What color do reckon is accurate for that swimming pool water? Blue or lagoon green? One of the multiple issues with the DVD is that the print had clearly faded and turned colors. This blu does a good job of restoring and bringing it back. Even in subtler scenes, it's still noticeable:
Occasionally, however, you can say the DVD has an edge over the blu. Blacks are crushed to the point where we lose actually lose information in these shots:
her eyes and hair alongside her neck
the trees in the upper left
But that's a very minor quibble. For the most part, it's an east victory for the blu-ray. HD, colors, framing. It's just a superior presentation of the same print.
Except, what's this? How did they get out of sync there? It's because the blu-ray has also been upgraded to include an extra gore shot that was missing from the DVD! It was originally shaved because of print damage, but since Code Red has multiple (damaged) prints - they've said publicly that the DVD was made using the best out of four prints - they were able to take it from another one and edit it seamlessly into this disc. There's also an additional reaction shot that's only on the blu of the group looking at her body. It's just a few quick seconds, but still: more complete - yeah!
Also, a lot of viewers may be turning the film off already by this point, but the closing credits have been improved. It's even more noticeable in motion than from my screenshots here. And they've been re-framed a little tighter, which is clearly correct, because the DVD credits clearly fail the illusion of the words disappearing off the top of the screen. haha Also taken from another print, the blu-ray's credits have less scratches and spots on them and are noticeably less shaky. I'm sure we're low on the totem pole of people's concerns at this point, but higher quality closing credits are still better than lower ones. Clearly, more care has been put into this newer edition.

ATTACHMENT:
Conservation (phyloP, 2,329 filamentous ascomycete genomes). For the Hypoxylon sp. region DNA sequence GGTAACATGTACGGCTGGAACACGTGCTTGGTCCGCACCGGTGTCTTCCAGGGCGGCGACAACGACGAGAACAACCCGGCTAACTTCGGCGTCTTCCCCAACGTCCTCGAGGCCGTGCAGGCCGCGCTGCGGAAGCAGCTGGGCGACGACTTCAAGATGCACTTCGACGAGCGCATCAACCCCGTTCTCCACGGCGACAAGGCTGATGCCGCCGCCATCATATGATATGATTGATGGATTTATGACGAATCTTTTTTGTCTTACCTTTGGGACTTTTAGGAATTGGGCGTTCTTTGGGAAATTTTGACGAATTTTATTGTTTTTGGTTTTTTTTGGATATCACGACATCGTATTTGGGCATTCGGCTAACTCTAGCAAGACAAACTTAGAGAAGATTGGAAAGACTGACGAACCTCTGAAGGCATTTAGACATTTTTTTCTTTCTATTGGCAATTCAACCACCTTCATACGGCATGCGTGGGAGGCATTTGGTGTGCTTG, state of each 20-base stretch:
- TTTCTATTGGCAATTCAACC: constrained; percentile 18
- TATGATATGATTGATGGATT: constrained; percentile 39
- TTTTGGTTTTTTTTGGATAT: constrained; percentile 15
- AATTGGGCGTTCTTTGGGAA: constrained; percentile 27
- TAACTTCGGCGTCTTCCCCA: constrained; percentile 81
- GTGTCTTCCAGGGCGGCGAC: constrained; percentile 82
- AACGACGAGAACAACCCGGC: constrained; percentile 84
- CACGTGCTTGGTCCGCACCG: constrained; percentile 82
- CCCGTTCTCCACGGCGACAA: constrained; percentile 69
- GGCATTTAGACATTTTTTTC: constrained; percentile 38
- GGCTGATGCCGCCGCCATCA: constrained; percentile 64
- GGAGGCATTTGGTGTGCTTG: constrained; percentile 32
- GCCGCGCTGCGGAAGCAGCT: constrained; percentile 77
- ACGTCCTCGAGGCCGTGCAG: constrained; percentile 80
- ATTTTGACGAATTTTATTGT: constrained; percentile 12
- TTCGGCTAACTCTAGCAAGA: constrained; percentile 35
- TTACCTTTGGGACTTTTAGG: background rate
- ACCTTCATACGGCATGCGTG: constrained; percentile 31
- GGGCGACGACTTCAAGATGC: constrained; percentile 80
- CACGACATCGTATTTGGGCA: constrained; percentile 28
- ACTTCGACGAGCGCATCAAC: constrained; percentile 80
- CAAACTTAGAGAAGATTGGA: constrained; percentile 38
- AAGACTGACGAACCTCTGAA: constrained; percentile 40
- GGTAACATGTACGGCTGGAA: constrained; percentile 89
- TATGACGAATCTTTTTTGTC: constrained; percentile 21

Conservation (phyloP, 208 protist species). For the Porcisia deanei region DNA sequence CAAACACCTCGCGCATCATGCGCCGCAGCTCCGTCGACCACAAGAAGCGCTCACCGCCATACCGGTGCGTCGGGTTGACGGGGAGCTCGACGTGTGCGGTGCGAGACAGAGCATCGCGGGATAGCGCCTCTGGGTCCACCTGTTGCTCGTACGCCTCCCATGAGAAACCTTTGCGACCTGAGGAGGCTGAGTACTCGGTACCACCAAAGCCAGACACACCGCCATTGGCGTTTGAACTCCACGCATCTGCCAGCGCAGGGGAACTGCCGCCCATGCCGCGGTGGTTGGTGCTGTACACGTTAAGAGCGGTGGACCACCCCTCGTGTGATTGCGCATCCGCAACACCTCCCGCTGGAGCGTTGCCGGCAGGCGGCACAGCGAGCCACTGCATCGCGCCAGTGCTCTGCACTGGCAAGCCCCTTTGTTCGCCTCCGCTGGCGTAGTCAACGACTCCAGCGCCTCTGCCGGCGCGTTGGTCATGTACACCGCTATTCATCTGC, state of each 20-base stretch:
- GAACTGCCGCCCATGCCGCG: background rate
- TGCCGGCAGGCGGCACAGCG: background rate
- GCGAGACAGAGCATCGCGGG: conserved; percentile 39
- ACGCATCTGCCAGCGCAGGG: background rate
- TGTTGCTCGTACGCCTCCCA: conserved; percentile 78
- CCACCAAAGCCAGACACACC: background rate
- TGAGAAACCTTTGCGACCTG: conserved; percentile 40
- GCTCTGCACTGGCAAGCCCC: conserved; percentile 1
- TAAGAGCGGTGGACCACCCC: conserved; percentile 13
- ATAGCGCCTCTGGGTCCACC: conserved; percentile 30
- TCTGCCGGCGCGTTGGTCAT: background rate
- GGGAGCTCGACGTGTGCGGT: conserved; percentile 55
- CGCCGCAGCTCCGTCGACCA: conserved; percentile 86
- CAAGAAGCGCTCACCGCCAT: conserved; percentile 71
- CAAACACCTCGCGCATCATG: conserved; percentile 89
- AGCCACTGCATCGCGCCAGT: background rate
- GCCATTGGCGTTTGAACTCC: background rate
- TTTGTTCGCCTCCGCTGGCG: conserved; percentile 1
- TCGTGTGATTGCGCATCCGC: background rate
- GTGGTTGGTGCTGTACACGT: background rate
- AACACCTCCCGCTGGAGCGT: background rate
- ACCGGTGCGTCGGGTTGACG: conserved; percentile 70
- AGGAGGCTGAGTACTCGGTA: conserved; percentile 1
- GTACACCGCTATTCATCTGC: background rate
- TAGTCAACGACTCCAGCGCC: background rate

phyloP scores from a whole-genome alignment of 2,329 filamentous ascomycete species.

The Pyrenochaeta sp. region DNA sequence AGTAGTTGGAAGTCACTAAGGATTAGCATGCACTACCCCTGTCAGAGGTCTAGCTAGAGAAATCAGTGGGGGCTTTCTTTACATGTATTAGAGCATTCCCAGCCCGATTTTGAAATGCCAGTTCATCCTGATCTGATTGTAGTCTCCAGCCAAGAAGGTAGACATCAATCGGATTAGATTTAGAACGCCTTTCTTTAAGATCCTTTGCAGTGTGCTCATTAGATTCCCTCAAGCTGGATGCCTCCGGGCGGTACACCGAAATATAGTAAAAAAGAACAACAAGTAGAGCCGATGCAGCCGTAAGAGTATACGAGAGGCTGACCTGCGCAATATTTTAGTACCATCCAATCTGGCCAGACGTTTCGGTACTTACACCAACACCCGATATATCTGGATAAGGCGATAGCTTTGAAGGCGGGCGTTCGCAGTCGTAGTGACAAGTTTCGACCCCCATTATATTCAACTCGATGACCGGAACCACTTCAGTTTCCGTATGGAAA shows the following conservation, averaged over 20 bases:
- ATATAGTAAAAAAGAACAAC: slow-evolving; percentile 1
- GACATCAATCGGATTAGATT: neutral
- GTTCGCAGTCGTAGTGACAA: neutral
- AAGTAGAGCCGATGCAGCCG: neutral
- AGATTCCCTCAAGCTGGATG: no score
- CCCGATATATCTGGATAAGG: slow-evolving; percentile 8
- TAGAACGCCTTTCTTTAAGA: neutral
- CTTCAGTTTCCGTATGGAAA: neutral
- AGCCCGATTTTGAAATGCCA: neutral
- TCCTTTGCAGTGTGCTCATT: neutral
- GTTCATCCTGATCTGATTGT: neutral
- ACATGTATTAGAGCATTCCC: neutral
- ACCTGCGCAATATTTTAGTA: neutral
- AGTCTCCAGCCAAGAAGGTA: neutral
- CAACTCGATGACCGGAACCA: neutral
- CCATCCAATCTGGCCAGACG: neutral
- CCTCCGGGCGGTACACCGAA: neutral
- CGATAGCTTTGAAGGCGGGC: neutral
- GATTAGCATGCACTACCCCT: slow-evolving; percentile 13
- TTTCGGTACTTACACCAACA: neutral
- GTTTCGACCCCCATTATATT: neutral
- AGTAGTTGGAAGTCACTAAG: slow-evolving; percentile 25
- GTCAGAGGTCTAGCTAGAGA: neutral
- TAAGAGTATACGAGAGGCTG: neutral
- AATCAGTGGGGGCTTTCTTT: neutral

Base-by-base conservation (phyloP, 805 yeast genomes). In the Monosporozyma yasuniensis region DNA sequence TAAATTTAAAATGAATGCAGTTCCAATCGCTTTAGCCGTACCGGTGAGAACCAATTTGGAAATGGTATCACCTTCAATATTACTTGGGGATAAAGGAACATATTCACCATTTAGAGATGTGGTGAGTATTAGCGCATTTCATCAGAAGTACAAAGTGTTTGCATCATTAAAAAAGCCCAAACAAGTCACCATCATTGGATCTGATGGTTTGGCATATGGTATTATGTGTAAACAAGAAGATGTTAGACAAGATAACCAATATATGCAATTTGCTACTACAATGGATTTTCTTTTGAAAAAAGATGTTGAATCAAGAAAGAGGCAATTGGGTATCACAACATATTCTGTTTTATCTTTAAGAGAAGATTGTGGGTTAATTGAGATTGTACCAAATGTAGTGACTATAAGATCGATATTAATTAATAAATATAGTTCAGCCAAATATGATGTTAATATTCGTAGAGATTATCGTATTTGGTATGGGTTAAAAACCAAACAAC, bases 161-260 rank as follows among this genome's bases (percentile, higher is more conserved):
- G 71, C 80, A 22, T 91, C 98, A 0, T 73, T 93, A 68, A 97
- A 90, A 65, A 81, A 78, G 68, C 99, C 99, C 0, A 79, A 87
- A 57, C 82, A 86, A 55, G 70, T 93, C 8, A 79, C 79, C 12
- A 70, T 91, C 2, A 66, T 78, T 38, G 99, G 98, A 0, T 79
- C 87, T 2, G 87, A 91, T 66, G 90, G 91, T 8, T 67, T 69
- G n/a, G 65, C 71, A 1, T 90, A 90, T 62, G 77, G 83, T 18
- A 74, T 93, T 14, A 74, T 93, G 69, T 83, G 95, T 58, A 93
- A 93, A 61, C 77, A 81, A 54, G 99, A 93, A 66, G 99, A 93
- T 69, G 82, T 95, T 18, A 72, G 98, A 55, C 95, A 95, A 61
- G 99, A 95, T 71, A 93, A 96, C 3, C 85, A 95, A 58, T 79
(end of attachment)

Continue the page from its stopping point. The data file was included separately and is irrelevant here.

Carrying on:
There's just one little disappointment. The DVD had just one minor extra, to quote the back of the box, "the original theatrical trailer taken from an old 1981 3/4 inch tape." There was some bad-ass narration and it gave you a glimpse of the full-screen image. But it was left off of the blu-ray. Why? Well, this was very beginning of Code Red's forays into blu-ray, and they seemed to be  learning the technology as they went. Their first two blu-rays were this and Voices From Beyond, both of which didn't even have menus. Their later ones all do, so I suspect if this had been released later in the year, the trailer would've been on there. But, oh well. It's just a trailer. The DVD also opened with a trailer for Family Honor, and included bonus Code Red trailers for Nightmare, The Visitor, The Carrier, Horror High and Slithis.
Do the finger prints reveal the killer!?
So depending how big you are into this film (it's pretty poor in a lot of respects, after all, so not everyone's going to be a fan), the blu-ray may or may not be worth it. But it's definitely an upgrade, in a lot more respects than I think people even realize. So extra credit to Code Red for putting in the extra effort on this one. Hopefully viewers appreciate it.

P.S. - I realize almost 50% of DVDExotica's content so far has consisted of Code Red releases. That's not the plan, and I think you can expect things to balance themselves out over time. But with that said, you can definitely expect more Code Red titles to be covered here, 'cause their releases are right up our alley. 😎


  1. If Code Red was going between prints to find the best to compile, they sure overlooked Cindy being cut off mid-sentence when she's telling her drunken boyfriend she's going to the reunion. Since this happened at the reel change, I'm sure one of those prints had the full scene. Still, I love having this obscure gem on Blu-ray.

  2. Great movie, just bought the blu ray can't wait to receive it! Thanks for the comparison!